elephant europe

Big animals, like the elephants on the illustration, probably helped keep part of the European landscape open or semi-open during last interglacial period. That created variation in the vegetation and fauna. Illustration: Brennan Stokkerman

AARHUS, Denmark — Pre-human Europe was not home to dense forests like some might believe. Instead, researchers in Denmark now believe the region had numerous areas of open vegetation. This was largely due to the presence of rhinos and elephants.

Analysis of pollen and twig fragments extracted from rhino fossil teeth indicates that up to three-quarters of Europe might have been covered in open vegetation rather than forests. Additionally, the scarcity of forest beetle fossils, contrasted with an abundance of dung beetles in places like present-day Great Britain, suggests that large mammals significantly shaped the landscape.

Contrary to previous beliefs that post-Ice Age Europe was predominantly dense forests until humans intervened by felling trees — thereby creating diverse landscapes of meadows, heaths, and grasslands — researchers from Aarhus University suggest otherwise. This study reveals that such landscapes predated human arrival.

Focusing on the interglacial period, which spanned from 115,000 to around 129,000 years ago, the research found that between half and three-quarters of the continent’s landscape comprised open or semi-open vegetation. This landscape was likely shaped by the era’s large animals, including elephants and rhinos. It’s noteworthy that humans appeared in Europe approximately 45,000 years ago.

Illustration of rhinos in pre-human Europe
Merck’s rhino was one of the animals that loved to feed on hazel leaves. The animal lived in most of Europe and probably played an important function in keeping the landscapes open and varied. Illustration: Brennan Stokkerman

“The idea that the landscape was covered by dense forest across most of the continent is simply not right,” says lead author Elena Pearce, a postdoc at the Department of Biology at Aarhus University, in a media release.

“Now we know that there was a great deal of variation in the landscape. Everything suggests that this variation arose because of large animals affecting the vegetation structure.”

Researchers identified what type of landscapes Europe consisted of all those years ago by using samples of ancient pollen to establish which plants were growing. By doing this, they found a lack of evidence of tall-growing shade trees such as spruce, linden, beech, and hornbeam but a notable prevalence of plants that do not thrive in dense forests, such as hazel.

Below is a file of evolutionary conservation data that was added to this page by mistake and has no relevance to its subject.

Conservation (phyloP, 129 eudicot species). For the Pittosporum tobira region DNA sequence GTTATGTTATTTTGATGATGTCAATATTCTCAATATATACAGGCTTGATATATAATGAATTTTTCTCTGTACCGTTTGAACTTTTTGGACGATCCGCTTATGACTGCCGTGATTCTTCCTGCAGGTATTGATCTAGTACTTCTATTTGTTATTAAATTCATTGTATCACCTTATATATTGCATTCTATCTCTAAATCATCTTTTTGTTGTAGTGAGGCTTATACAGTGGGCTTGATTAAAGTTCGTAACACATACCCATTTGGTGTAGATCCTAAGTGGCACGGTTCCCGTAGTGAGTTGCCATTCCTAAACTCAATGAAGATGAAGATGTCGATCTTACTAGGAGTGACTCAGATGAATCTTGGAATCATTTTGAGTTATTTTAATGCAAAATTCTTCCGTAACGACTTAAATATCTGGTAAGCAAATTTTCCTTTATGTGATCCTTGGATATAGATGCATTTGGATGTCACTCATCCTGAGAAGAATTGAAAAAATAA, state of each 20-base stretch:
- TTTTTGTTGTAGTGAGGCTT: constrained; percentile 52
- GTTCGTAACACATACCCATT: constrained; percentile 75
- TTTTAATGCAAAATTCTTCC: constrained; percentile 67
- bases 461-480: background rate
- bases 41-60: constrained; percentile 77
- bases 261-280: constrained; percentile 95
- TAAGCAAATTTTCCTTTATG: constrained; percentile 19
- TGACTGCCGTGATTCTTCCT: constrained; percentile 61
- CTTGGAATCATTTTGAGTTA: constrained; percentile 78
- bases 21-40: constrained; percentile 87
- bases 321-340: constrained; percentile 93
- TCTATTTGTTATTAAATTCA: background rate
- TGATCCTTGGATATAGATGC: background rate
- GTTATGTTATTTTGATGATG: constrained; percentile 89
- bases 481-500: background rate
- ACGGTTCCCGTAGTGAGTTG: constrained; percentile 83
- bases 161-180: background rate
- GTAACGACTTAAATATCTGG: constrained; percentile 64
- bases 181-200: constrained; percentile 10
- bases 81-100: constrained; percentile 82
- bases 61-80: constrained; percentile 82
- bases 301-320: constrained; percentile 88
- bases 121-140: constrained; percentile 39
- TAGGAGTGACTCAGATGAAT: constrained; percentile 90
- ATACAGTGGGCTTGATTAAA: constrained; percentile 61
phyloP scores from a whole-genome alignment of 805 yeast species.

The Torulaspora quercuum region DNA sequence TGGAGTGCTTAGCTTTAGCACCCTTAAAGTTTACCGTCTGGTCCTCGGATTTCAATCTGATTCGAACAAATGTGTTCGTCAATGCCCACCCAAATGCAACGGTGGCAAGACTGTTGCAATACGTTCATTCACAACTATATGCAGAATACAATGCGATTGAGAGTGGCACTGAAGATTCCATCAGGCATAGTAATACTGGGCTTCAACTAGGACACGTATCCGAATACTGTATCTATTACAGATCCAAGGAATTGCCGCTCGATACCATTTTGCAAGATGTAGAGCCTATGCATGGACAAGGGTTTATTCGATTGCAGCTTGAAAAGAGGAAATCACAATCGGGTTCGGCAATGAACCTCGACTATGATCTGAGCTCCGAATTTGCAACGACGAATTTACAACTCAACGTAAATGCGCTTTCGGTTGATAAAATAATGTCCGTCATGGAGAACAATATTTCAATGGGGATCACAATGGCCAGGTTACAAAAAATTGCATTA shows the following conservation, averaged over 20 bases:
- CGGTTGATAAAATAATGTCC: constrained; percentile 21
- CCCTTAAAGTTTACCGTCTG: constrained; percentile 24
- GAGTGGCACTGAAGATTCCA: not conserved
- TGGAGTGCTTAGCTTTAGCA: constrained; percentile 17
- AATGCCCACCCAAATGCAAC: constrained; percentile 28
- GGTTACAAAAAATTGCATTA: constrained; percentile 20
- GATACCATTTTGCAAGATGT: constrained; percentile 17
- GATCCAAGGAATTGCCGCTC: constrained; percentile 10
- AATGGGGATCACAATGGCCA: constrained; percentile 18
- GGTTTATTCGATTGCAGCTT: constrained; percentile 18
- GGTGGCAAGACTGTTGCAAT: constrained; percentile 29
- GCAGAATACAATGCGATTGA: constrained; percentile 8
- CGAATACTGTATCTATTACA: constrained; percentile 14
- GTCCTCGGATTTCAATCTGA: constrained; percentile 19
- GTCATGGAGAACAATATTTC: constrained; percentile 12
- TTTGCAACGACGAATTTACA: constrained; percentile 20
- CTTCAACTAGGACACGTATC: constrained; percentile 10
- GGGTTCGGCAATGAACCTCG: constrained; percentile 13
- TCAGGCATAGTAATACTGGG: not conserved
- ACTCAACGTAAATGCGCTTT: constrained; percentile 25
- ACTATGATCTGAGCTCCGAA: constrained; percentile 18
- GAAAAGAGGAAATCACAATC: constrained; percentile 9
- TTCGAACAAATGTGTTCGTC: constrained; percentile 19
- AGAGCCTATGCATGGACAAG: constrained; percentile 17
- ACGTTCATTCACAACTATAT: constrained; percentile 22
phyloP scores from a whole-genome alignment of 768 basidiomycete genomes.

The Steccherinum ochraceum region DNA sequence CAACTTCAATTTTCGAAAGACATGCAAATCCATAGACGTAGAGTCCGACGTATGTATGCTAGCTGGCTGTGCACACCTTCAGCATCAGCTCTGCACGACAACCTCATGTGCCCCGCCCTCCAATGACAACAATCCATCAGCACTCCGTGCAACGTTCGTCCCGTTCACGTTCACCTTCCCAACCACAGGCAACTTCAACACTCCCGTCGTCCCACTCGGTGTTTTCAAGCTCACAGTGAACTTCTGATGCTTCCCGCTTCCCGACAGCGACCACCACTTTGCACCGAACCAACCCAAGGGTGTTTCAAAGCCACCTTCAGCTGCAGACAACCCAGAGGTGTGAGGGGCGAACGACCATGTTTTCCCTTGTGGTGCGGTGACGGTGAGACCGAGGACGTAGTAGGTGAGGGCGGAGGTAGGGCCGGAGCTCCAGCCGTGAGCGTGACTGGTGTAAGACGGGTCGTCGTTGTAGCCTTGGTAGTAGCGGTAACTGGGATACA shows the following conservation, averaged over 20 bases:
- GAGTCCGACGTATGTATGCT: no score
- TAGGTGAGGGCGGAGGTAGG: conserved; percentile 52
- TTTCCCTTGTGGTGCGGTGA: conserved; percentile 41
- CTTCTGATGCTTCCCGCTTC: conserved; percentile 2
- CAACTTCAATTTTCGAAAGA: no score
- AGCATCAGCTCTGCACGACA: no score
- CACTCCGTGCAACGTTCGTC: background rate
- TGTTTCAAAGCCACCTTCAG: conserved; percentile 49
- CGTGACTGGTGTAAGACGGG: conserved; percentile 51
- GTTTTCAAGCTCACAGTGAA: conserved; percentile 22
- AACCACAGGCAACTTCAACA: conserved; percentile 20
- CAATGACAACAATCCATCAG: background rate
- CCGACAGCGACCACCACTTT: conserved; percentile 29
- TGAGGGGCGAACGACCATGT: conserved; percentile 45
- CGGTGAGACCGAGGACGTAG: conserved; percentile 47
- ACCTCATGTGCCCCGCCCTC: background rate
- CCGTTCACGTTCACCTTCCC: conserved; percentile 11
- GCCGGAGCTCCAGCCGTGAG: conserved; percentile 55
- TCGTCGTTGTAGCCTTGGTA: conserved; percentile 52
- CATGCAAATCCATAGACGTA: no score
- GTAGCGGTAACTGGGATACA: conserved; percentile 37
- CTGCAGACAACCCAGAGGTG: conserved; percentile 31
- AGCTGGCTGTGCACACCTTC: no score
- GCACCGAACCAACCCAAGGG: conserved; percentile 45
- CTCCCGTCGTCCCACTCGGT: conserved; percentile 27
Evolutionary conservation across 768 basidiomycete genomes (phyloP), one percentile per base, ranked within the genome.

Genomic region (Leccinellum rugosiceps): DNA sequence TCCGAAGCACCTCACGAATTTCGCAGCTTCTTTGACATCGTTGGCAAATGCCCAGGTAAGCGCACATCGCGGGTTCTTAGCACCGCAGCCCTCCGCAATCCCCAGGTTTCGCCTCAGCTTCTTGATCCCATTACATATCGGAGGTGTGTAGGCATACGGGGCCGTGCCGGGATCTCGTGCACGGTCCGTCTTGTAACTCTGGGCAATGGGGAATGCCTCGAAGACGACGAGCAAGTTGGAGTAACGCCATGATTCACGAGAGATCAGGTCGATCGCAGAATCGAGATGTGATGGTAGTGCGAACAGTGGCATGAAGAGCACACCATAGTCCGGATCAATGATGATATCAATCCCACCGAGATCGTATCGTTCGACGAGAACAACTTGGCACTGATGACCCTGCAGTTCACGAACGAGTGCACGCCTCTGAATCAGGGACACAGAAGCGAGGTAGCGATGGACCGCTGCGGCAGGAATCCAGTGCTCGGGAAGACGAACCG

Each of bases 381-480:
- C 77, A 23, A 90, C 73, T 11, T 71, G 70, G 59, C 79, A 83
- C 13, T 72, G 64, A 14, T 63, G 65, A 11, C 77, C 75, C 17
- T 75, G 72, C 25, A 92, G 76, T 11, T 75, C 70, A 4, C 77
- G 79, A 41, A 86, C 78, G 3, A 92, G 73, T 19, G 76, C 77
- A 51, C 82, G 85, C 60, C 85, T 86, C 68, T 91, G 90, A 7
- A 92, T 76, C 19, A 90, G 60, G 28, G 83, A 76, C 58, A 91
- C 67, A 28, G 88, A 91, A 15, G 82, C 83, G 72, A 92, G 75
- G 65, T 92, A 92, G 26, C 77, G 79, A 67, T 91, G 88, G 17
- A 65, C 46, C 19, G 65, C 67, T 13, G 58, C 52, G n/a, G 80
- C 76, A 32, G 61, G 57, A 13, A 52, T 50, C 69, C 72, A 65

“Hazel thrives in the open countryside and in open or disturbed forest, and tolerates disturbance from large animals. Whereas species like beech and spruce often are severely damaged or killed by cutting or browsing, hazel can manage without problems. Even if you cut down a hazel, it will still produce lots of new shoots,” explains study co-author Professor Jens-Christian Svenning.

Illustration of deer in pre-human Europe
The landscape in Europe was dominated by a variety of different vegetational systems. In this picture it is open wood which lets enough sunlight through the foliage to support bushes, small trees and grasses. Illustration: Brennan Stokkerman

It was ancient hazel pollen that was discovered between the teeth of a rhino fossil.

“Many of the large animals from the interglacial period are now extinct, but we still have bison, horses and oxen,” Dr. Pearce adds.

“Without large animals, natural areas become dominated by dense vegetation, in which many species of plants and butterflies, for example, cannot thrive. Therefore, it’s important we  restore large animals to the ecosystems if we are to encourage biodiversity.”

“So the rhinoceros has trudged around eating branches and leaves from hazel bushes. This supports the theory that the large animals have affected the vegetation, perhaps just like historical coppice woodlands. At the same time, marks of its teeth suggest it had foraged a lot on grass and sedges through its life time,” Prof. Svenning continues.

“We know that a lot of large animals lived in Europe at that time. Aurochs, horses, bison, elephants and rhinos. They must have consumed large amounts of plant biomass and thereby had the capacity to keep the tree-growth in check.”

“Of course, it’s also likely that other factors such as floods and forest fires also played a part. But there’s no evidence to suggest that this caused enough disturbance. For example, forest fires encourage pine trees, but mostly we did not find pine as a dominant species,” Svenning reports.

The team is also basing their findings on large animals, such as bison, which have exactly that effect in areas where they are still found in European forests.

“We have looked at a number of finds of beetle fossils from that time in the UK. Although there are beetle species that thrive in forests with frequent forest fires, we found none of them in the fossil data. Instead, we found large quantities dung beetles, and this shows that parts of the landscape have been densely populated by large herbivores,” the study co-author concludes.

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South West News Service writer Imogen Howse contributed to this report.

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1 Comment

  1. D C M says:

    So we didn’t destroy the forests. It was those evil awful elephants and rhinos.